Unless you’re living under a rock (or, more realistically, a sane person who stays away from social media), you’ve probably heard about the #MeToo campaign taking social media by storm.
I’ve already heard so many takes on it, and they all make sense; that’s what I liked about this campaign – everyone’s point is valid. If you want to share your story, it is welcomed and you get empathy (not sympathy) from so many others. If you don’t want to share your story, I support you; as a lot of statuses are saying, just because someone isn’t sharing their story doesn’t mean they weren’t harassed/assaulted, but then no one owes anyone their story.
I posted my #MeToo status yesterday morning.
Yesterday night, a friend came to me crying – she’d been molested in the parking lot of her apartment building.
The horror and helplessness of watching her trying to articulate what she was feeling and figuring out how to deal with the cocktail of emotions she was feeling, not onky reminded me strongly of how I had felt, but it also brought home a point to me – this is an issue which goes so many layers deeper than we usually acknowledge.
It has become a part of our societal fabric, and isn’t that just the the most excruciatingly horrific thing? Harrassment and assault (especially of women, but of men too) is something we accept as an everyday phenomenon. How did we reach such a stage? Shouldn’t we be doing something?
I know this campaign will probably die a sudden death, like most social media trends, but what I will take away from this will be substantial – I take with me the realization that most of the women I know have faced assault/harrassment, and the many who did not post anything have probably gone through it too. And that sense of oneness, knowing that those feelings will be understood if I share them, is a heartening feeling.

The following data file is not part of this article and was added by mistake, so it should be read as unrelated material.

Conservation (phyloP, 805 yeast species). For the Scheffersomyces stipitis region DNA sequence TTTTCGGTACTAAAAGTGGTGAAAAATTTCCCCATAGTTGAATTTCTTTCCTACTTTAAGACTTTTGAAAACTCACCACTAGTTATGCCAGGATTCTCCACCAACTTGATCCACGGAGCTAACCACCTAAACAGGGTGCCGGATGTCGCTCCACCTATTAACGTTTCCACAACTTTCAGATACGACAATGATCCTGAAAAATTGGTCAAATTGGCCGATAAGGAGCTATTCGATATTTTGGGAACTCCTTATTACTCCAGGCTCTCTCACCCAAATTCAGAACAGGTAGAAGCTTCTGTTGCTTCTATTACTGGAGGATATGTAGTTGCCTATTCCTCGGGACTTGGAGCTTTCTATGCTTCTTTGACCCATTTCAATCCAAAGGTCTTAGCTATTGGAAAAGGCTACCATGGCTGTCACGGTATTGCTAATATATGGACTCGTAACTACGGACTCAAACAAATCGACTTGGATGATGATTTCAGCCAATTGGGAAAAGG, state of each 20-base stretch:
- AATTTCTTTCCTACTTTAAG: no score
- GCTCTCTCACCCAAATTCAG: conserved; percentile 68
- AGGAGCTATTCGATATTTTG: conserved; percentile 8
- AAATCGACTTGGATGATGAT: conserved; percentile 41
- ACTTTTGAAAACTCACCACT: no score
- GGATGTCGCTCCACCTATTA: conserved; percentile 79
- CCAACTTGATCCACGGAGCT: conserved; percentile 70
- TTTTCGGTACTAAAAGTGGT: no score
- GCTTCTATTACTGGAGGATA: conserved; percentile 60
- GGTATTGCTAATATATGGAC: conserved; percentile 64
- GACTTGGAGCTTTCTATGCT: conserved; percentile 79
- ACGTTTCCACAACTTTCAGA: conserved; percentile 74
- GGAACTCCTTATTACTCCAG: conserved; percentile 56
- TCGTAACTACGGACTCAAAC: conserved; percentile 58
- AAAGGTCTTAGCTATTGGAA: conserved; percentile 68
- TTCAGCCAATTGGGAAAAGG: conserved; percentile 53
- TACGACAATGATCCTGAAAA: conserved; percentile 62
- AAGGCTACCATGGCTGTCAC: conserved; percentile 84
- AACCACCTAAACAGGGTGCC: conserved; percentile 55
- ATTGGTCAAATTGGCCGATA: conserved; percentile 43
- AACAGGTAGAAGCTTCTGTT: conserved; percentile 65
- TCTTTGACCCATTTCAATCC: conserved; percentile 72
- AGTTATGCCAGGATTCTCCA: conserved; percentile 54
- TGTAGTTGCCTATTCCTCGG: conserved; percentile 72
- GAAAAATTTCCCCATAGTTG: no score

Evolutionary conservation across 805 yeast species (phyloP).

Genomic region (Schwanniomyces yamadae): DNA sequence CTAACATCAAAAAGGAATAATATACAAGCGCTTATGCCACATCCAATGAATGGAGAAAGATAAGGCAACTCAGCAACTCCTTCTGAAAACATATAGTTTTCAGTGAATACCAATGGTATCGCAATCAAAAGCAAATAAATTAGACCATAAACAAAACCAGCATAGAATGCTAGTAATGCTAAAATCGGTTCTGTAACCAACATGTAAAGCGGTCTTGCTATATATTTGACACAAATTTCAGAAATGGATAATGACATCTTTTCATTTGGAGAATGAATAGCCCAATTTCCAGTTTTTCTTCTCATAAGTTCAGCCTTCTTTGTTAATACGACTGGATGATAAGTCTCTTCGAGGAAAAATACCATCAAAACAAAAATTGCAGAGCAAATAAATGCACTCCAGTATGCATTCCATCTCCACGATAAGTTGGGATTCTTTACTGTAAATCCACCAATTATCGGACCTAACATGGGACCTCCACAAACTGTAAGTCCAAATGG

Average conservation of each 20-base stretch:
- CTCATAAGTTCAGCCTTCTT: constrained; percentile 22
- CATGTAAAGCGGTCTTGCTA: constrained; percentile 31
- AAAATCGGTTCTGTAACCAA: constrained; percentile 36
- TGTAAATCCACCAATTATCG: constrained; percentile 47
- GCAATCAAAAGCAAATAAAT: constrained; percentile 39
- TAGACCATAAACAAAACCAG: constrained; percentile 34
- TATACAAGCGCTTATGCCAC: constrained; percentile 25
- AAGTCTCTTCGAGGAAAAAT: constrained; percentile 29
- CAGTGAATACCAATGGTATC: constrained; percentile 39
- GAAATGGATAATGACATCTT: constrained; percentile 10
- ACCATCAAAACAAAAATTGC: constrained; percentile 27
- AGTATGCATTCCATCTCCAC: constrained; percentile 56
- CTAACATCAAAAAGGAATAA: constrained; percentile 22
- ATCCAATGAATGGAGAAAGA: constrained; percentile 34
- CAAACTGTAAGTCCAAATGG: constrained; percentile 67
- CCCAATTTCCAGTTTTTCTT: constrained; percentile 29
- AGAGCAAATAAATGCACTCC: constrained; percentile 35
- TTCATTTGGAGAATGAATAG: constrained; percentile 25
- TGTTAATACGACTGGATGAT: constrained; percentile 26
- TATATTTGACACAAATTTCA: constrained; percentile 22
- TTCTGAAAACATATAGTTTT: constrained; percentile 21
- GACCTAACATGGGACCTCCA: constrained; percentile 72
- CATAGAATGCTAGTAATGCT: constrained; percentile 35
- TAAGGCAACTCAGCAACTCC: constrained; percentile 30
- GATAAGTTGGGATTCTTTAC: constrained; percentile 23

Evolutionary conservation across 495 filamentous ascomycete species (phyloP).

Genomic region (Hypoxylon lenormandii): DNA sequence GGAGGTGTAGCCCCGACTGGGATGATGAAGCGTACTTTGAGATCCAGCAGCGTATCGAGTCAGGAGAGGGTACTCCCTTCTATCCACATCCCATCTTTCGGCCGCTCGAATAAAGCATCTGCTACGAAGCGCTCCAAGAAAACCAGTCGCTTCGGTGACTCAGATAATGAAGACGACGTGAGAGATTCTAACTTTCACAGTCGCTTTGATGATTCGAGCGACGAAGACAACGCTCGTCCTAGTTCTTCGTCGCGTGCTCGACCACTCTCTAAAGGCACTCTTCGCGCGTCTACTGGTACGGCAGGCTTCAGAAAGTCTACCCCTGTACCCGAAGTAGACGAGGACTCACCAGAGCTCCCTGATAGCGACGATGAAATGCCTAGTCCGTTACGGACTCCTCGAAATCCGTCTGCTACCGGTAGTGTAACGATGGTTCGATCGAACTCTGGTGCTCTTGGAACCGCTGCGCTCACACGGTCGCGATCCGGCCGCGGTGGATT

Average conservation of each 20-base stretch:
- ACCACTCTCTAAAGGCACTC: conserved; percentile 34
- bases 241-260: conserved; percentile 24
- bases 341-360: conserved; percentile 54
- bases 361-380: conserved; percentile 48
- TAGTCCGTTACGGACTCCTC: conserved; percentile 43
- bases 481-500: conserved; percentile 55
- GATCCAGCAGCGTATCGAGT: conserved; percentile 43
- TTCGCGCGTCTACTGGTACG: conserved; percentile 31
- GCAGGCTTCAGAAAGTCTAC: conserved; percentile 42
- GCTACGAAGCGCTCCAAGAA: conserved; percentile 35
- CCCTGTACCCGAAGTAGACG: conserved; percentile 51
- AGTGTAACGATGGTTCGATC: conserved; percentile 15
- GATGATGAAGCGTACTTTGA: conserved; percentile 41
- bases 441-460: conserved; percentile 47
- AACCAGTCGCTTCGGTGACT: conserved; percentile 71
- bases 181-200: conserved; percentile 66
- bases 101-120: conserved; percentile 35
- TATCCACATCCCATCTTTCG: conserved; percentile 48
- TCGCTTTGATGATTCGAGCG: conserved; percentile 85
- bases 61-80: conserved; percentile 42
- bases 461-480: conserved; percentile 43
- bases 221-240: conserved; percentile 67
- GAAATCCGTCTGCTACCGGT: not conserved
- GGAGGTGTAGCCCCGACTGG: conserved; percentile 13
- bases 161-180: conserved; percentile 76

I am also heartened by the reactions from so many men, who have also been taken aback by the statuses pouring in, and have reached out to show solidarity and support.
There’s no guarantee that anything will magically change, but I’m glad we’re talking about it. Because it’s a way for getting some points across…
… It’s not your fault
… You are not weak
… You deserve to have a safe space to share your feelings, and you can be that safe space for others
… Society cannot dictate your worth based on something that happened to you, so stop bothering about how others are judging you
… You are so much more than you believe
… Confide in trusted individuals, and get help if needed
… You. Are not. Weak.
If you don’t wish to talk to friends or family, talk to a counselor/therapist, or find your local Women’s Cell/Helpline.
Help is out there if you want it. Empathy and understanding are out there, always. Don’t let something a cowardly person did, run your life.
Don’t doubt your strength, ever.